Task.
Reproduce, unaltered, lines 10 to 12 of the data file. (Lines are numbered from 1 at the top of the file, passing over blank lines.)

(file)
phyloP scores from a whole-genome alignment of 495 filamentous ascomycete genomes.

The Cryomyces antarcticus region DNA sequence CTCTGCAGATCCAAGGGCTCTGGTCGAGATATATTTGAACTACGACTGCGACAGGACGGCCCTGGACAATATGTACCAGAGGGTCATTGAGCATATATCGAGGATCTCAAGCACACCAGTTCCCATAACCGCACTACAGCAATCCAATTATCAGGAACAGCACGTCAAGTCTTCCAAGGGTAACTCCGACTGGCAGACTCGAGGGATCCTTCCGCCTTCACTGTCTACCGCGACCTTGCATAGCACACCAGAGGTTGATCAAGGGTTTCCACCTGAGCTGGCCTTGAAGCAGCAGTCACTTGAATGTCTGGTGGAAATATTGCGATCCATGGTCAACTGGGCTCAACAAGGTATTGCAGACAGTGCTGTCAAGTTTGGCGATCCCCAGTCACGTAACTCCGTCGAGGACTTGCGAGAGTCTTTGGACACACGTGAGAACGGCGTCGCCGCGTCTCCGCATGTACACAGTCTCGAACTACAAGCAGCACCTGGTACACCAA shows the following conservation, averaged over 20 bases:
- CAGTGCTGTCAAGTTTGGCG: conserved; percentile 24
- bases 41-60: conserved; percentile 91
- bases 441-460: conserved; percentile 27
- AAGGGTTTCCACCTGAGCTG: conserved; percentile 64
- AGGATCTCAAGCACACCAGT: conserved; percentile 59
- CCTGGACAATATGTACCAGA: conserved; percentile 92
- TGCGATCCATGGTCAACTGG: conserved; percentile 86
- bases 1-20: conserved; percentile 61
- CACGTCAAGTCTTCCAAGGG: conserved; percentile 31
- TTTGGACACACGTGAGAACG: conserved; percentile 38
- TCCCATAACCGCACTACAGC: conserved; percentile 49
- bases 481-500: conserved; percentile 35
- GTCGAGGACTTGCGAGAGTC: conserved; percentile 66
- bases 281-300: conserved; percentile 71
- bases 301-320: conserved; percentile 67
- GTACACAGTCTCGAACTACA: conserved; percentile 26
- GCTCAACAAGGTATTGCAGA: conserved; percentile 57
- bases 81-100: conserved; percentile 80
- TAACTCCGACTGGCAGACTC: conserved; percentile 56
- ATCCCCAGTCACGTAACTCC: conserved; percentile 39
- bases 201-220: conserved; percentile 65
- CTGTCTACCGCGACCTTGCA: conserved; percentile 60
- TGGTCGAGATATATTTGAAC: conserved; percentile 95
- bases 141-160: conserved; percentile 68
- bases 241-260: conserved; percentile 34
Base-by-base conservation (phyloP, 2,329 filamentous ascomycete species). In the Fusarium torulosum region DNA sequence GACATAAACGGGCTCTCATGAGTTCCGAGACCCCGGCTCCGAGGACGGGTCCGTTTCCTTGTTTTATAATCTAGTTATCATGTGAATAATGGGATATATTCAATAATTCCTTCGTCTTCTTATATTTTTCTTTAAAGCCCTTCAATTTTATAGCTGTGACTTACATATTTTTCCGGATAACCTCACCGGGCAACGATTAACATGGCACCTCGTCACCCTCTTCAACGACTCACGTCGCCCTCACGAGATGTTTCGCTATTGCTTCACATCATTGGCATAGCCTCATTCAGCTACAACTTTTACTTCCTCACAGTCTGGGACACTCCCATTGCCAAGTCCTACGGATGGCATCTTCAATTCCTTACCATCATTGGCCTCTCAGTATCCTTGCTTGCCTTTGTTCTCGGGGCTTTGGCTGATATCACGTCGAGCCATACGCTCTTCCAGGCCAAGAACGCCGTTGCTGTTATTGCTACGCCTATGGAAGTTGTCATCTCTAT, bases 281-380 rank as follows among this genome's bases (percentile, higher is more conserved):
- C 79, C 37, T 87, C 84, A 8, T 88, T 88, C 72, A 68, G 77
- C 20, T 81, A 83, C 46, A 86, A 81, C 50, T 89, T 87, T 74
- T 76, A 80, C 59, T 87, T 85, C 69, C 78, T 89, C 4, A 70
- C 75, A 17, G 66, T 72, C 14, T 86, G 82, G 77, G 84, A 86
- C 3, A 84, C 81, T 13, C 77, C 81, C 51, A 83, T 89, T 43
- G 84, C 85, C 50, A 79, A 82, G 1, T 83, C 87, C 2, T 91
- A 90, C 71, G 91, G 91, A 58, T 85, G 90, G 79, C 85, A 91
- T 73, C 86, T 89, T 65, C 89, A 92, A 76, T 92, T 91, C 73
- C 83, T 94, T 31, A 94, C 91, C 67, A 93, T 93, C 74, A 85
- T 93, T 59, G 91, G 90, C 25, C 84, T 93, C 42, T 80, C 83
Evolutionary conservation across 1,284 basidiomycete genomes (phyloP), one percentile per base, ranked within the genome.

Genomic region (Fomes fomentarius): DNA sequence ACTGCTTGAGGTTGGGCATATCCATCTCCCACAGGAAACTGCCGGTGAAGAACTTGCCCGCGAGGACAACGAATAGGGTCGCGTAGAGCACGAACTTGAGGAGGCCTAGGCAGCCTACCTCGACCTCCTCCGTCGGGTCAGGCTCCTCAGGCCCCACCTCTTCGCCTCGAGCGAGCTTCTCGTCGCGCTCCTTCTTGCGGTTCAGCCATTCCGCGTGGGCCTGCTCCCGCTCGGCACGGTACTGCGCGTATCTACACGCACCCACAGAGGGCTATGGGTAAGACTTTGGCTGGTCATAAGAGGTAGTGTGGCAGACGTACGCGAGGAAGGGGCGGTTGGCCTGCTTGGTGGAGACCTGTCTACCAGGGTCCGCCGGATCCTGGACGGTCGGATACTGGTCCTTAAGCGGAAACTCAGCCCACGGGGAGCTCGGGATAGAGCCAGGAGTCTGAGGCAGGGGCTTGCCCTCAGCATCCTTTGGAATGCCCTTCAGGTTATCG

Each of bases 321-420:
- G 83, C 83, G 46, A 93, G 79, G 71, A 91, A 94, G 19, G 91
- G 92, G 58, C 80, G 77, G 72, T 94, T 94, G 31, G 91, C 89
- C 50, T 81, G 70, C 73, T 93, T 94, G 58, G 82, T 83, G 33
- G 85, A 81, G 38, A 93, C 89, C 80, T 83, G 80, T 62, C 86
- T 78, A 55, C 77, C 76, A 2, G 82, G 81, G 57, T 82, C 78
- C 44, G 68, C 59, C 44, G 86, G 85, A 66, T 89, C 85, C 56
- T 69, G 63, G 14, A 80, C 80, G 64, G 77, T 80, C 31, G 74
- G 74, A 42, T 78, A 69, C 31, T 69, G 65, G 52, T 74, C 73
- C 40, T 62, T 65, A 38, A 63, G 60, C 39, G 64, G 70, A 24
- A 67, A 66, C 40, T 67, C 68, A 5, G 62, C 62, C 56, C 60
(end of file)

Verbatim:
- bases 1-20: conserved; percentile 61
- CACGTCAAGTCTTCCAAGGG: conserved; percentile 31
- TTTGGACACACGTGAGAACG: conserved; percentile 38